Clinton Accused Special Report
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Kathleen Willey. (Reuters)


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_ Willey Tells of Clinton Advance (Washington Post, March 16)


Clinton 'Mystified'
By Willey's Account

By Pete Yost
Associated Press Writer
Monday, March 16, 1998; 5:12 p.m. EST

WASHINGTON (AP) -- Stunned by Kathleen Willey's dramatic TV appearance, the White House launched an all-out campaign Monday to discredit her allegation of a crude sexual advance by President Clinton in 1993. ``Nothing improper happened,'' Clinton said.

Aides who helped Clinton survive sexual allegations in the past said privately that Mrs. Willey was the most credible accuser yet, and they were clearly worried about how the public would react to her nationally televised interview.

In a CBS-TV ``60 Minutes'' show watched by nearly 20 million Americans, the soft-spoken former Democratic fund-raiser and ex-White House aide said of her encounter with Clinton, ``I just felt overpowered.''

Clinton's political team anxiously awaited polls on whether Mrs. Willey's allegations would undercut Clinton's approval ratings, which have remained high throughout the Monica Lewinsky investigation.

The question asked throughout Washington and at water coolers across the country: Did you believe her?

House Speaker Newt Gingrich said she was a ``credible witness,'' and he added, ``If it proves to be true, I think it'll have very profound consequences and certainly it should quiet all of those who have been complaining about Judge Starr.''

``I found her credible,'' Senate Majority Leader Trent Lott told reporters. ``But, you know, there is contradictory testimony that has been given, and I presume at some point we'll find more about what the actual truth is.''

Senate Democratic leader Tom Daschle said, ``I believe him, period.''

Raising questions about Mrs. Willey's statement on ``60 Minutes'' that she felt betrayed by Clinton, the president's lawyers have gathered letters written by her to Clinton after the incident.

In the letters, many signed ``Fondly, Kathleen,'' she requests jobs and a Christmas party invitation and refers to herself as Clinton's ``No. 1 fan.'' Less than a month after the encounter, she wrote to wish him ``a wonderful'' first Christmas in the White House. ``Thank you for the opportunity to work in this great house,'' she wrote.

The letters were released Monday by the White House at the request of The Associated Press.

Mrs. Willey, 51, is a potentially critical witness for Whitewater prosecutor Kenneth Starr, who is investigating whether Clinton had an affair with Ms. Lewinsky and lied about it under oath. Both the president and Mrs. Willey provided sworn testimony in the Paula Jones sexual harassment case; one of them did not tell the truth.

``I told the truth in the deposition,'' Clinton told reporters after an engagement at a Maryland high school. ``I am mystified and disappointed by this turn of events.''

Clinton has said he tried to console Mrs. Willey, who came to the Oval Office in November 1993 with severe finance problems and a request for a full-time job. In his deposition, the president told lawyers that he might have kissed her on the forehead.

With a look of bewilderment, Clinton said Monday that he didn't know why Mrs. Willey would fabricate the charge. ``It's been out there for several months as well as conflicting stories from people who've discussed it with her. So you'll have to find the answer to that riddle yourself,'' he said.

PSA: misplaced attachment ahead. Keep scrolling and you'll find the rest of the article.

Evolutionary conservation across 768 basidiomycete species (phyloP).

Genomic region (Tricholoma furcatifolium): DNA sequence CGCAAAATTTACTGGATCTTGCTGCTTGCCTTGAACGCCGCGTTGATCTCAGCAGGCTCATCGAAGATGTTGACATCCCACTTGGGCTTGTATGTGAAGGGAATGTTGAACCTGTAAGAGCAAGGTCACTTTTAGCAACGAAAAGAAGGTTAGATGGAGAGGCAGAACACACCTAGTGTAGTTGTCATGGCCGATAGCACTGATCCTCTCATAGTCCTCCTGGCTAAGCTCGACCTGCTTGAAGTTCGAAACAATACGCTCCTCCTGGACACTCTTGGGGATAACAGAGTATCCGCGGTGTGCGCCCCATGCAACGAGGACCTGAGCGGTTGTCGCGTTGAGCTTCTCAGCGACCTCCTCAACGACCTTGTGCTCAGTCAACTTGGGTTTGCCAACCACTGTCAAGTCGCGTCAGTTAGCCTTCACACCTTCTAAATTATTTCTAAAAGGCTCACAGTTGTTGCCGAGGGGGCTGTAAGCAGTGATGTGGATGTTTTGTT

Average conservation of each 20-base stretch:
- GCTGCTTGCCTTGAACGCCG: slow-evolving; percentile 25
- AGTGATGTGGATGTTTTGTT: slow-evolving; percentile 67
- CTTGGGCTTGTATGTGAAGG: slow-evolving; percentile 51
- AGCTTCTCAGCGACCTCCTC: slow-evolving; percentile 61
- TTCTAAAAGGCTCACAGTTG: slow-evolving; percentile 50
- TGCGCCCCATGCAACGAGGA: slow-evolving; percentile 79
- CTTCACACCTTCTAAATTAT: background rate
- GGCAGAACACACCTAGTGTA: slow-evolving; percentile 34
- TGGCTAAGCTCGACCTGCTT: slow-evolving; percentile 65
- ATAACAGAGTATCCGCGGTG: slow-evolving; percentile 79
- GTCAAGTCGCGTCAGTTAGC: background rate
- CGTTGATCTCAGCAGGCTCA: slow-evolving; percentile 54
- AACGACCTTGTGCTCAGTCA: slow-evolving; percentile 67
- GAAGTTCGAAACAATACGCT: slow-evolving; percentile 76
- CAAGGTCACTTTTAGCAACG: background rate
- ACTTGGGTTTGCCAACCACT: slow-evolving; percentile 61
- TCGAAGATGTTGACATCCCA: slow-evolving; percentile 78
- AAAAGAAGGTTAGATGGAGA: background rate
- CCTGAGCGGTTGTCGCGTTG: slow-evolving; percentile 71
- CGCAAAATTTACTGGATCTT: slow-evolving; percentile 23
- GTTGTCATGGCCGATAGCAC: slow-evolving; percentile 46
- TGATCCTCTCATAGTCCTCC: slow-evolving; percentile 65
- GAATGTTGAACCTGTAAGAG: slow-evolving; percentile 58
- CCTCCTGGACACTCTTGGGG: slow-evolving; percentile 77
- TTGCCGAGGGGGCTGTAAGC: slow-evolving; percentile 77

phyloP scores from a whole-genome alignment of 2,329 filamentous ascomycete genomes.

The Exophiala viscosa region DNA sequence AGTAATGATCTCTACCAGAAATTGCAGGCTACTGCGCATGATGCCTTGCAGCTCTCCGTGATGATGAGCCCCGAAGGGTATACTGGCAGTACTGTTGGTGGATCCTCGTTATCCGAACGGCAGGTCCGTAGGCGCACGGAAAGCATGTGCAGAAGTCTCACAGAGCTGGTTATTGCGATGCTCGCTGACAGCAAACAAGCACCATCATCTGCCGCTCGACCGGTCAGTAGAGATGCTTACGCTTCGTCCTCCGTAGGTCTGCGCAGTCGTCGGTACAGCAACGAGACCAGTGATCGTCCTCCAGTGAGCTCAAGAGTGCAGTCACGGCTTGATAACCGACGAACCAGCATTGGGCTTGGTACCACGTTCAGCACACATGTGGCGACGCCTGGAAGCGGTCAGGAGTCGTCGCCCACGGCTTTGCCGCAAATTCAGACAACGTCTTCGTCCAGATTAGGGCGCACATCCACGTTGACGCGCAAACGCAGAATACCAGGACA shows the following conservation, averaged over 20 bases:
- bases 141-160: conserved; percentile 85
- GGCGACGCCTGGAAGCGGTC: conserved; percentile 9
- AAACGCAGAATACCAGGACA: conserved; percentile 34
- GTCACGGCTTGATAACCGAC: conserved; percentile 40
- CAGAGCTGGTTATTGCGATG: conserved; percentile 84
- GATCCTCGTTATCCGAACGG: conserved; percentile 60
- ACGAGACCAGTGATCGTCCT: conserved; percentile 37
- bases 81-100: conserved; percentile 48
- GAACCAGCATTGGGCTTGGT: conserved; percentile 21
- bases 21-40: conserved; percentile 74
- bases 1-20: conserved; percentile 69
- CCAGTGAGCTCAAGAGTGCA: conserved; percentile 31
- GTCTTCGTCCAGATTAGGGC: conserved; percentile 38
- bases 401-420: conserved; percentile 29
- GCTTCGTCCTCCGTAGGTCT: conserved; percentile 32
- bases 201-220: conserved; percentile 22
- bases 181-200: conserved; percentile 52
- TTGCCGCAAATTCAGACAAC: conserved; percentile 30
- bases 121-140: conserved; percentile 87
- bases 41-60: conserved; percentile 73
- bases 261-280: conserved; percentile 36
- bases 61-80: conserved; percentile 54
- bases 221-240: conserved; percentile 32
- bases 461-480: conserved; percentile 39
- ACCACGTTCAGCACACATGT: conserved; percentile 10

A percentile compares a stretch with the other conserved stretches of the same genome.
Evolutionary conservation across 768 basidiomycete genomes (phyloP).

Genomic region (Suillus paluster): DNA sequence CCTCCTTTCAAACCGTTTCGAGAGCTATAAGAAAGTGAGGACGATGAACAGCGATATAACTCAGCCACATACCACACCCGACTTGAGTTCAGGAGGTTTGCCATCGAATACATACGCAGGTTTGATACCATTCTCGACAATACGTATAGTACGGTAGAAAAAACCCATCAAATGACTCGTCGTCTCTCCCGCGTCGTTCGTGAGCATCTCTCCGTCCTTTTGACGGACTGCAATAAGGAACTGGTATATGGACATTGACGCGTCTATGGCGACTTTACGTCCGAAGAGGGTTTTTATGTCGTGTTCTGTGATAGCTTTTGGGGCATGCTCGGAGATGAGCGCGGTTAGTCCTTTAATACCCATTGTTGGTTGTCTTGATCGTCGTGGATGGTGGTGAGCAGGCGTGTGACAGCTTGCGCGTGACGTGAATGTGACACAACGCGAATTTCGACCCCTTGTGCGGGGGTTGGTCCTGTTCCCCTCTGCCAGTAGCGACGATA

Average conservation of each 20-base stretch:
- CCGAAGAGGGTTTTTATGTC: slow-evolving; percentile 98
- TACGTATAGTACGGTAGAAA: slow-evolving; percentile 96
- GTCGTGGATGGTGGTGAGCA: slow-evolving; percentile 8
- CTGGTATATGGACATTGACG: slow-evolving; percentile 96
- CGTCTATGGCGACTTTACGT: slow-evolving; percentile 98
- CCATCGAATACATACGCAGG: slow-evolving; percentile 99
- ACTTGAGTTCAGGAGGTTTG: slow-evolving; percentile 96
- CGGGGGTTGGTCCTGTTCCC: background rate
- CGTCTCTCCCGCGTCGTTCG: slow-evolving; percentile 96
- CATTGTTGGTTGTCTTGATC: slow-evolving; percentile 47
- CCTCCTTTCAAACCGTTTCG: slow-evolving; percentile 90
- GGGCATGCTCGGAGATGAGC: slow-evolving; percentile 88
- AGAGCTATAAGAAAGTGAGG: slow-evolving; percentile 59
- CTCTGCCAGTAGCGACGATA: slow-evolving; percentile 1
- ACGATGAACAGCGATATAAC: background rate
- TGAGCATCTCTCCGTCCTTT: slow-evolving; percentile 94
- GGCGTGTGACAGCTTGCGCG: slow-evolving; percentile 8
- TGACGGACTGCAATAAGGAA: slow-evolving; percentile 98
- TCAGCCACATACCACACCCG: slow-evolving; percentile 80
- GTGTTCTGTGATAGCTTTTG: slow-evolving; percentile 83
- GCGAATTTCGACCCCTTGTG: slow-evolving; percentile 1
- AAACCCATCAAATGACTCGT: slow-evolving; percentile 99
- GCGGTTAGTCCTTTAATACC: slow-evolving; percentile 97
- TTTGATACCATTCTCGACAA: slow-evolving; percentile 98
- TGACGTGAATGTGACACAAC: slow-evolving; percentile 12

Clinton's advisers, all speaking on condition of anonymity, said they believe the answer lies in Mrs. Willey's money problems or emotional state of mind.

She came to Clinton for help after learning that her husband's finances were failing. Ed Willey, who was under investigation for alleged financial wrongdoing, killed himself the day of the encounter -- without Clinton or Mrs. Willey knowing about it at the time. She still has major money troubles.

White House communications director Ann Lewis appeared on two networks Monday to recall her conversations with Mrs. Willey almost three years after the encounter. ``She was very positive, almost glowing, in her admiration of him and what he had achieved,'' said the Clinton aide.

If Mrs. Willey sent mixed signals, the actions might be explained in her deposition. She tells lawyers that she met with Clinton shortly after the incident and told him she wanted to put the incident behind her. ``I just wanted that to be over,'' she testified. Months later, upon leaving her White House job, she said she met with Clinton again and thanked him for sending her to two international conferences.

Mrs. Willey's TV appearance gave Clinton's lawyers the opportunity to compare it to her deposition and highlight inconsistencies. One example they pointed to: She told ``60 Minutes'' that Clinton kissed her on the lips; in the deposition, she said he tried to kiss her but she couldn't remember if he succeeded.

Yet advisers say Mrs. Willey could pose more problems than Clinton's past accusers. She is a longtime Democrat, not somebody they can label a puppet of the right wing. And she initially told her story reluctantly to attorneys, not to a tabloid like Gennifer Flowers or at a conservative conference like Ms. Jones.

When asked whether Mrs. Willey came across as credible and thoughtful, White House spokesman Mike McCurry said, ``I'm not a TV critic. I've seen a lot of commentary on that and I agree with most of what I've seen.''

The president also must deal with inconsistencies. In August, when Mrs. Willey's account first surfaced, his attorney said the president had ``no specific recollection of meeting'' her. On Monday, the president told reporters, ``I have a very clear memory of the meeting, and I told the truth.''

© Copyright 1998 The Associated Press

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